• Various user data is considered in an attempt to tailor the experience to a specific user. Some of that data includes: Internet connection type, for example 4G wireless connections; Internet connection speed, for example 2000 Kbit/s; and computing device type, for example a smartphone. From this user information, the system of the present invention determines various spin parameters, such as the number of image frames to be used for the rotatable image and the size of the rotatable image.
  • Referring again to FIG. 3, once the present system is initiated, the dimensions of the viewing screen of the user's computing device are calculated by loading a sample image to determine the ratio of width to height. Specifically, this calculation comprises finding the bounding dimension (vertical or horizontal) of the image compared to the window, looping over the image sizes, comparing the image size to the bounding dimension, and selecting the first image that is a 1:1 or better ratio to the size of the viewing screen. In this manner, the viewing screen dimensions are used to determine which image size should be used for the “sharp” image.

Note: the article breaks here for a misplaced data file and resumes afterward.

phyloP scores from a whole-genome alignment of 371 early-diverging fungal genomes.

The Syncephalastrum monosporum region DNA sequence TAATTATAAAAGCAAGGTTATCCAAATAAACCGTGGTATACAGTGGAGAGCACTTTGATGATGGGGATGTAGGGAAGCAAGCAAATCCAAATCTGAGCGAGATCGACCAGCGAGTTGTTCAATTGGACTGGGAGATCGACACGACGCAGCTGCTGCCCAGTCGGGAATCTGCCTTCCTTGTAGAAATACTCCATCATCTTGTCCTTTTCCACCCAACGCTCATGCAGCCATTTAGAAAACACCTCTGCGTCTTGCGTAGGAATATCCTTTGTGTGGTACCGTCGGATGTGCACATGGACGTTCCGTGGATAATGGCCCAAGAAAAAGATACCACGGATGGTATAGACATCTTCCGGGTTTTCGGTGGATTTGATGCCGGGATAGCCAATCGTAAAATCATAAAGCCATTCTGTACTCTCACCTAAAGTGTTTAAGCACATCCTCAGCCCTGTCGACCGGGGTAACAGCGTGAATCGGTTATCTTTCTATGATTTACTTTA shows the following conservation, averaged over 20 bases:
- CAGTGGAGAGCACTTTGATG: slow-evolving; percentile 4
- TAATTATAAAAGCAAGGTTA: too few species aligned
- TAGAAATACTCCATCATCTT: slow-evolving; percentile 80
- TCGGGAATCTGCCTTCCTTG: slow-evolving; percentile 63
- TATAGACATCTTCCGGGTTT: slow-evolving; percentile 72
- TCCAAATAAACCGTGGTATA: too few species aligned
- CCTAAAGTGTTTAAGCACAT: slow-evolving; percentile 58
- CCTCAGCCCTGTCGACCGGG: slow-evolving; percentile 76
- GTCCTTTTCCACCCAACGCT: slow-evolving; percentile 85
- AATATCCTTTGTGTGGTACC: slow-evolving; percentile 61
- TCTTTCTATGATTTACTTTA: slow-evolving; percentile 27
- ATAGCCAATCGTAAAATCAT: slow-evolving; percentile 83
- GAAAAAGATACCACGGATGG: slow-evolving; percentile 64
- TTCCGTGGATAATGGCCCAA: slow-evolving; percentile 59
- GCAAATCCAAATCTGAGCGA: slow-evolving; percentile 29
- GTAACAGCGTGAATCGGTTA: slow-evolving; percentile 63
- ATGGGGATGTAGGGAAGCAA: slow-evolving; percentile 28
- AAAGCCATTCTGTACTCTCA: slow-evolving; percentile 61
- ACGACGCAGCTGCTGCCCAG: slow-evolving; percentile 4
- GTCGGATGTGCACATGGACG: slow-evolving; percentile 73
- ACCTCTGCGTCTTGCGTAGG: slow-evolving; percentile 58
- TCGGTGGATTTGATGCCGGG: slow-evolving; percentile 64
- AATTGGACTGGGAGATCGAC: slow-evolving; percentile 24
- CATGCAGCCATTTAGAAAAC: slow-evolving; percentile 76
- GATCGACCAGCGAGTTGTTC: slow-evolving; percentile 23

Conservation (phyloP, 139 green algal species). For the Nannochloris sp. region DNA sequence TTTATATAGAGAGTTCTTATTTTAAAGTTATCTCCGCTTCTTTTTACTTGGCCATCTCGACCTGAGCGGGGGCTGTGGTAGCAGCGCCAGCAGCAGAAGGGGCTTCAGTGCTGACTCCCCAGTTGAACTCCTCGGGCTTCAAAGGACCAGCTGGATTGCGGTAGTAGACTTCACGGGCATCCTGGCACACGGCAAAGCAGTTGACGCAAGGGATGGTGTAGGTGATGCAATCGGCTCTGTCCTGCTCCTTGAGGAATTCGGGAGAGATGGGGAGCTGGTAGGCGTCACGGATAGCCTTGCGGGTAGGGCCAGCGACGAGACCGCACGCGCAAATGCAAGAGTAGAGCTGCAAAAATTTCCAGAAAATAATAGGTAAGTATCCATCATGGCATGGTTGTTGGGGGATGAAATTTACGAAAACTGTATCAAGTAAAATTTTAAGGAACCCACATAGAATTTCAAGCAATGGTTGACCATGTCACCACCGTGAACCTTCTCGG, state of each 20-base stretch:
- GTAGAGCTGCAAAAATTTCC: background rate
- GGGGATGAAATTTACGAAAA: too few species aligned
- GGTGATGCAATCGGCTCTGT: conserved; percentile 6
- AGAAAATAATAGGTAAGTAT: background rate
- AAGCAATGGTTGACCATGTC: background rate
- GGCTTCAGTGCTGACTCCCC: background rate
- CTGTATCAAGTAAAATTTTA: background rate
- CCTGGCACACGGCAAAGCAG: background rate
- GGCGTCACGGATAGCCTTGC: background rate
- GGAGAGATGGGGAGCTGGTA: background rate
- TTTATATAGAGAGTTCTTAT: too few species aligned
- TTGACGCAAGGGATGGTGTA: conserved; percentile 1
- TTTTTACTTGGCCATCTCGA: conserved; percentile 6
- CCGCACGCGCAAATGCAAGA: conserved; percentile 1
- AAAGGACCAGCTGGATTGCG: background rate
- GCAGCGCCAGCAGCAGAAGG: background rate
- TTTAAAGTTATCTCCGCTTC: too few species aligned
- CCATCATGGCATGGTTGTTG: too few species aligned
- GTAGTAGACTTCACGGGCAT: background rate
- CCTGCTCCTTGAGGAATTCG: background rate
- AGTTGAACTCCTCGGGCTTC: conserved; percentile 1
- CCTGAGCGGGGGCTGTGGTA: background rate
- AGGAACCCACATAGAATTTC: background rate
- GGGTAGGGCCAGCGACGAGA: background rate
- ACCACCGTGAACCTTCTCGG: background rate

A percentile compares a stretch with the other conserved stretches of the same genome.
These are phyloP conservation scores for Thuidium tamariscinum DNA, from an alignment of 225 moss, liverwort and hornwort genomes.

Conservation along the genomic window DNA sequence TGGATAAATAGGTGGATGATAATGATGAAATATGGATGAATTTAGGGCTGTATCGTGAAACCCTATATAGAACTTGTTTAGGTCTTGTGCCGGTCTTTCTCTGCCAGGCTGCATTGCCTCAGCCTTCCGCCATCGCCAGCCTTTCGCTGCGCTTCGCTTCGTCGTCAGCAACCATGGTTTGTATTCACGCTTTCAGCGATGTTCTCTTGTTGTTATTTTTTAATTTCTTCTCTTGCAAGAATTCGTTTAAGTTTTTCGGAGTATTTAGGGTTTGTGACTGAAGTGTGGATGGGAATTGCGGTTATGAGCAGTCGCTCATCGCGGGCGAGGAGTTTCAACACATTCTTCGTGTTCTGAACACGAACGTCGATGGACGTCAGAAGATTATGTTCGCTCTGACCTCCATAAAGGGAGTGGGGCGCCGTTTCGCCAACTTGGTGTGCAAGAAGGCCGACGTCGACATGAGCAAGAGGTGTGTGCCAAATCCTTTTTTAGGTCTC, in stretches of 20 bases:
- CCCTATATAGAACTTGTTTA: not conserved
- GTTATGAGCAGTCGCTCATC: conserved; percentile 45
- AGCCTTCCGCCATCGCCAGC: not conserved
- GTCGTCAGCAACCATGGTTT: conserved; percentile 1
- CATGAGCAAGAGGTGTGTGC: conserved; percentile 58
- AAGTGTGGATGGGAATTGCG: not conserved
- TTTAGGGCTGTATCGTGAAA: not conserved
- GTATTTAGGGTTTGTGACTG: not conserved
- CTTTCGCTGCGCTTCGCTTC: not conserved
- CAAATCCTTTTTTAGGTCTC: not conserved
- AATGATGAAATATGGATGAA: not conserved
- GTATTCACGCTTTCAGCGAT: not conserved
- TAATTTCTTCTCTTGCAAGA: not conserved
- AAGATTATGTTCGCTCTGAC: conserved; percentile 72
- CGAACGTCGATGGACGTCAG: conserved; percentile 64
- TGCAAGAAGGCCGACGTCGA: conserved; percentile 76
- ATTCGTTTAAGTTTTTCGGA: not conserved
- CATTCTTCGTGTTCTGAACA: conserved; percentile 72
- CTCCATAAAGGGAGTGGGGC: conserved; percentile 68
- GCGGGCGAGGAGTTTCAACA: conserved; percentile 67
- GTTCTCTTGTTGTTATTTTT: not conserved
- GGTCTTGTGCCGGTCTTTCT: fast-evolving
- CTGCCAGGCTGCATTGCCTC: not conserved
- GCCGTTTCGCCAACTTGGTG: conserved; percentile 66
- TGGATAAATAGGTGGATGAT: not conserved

• Referring still generally to FIG. 3, the “sharp” image size is used to determine the “spin” image size using a sliding scale wherein the smaller end of the possible size spectrum uses a spin image that is 75% of the sharp image size, and the large end uses a spin image that is 55% of the sharp image.
  • Referring again to FIG. 3, the present system and method then determine an appropriate “zoom” image. The “zoom” image is calculated as 200% the size of the sharp image or the largest possible image size for the viewing screen of a user's computer device.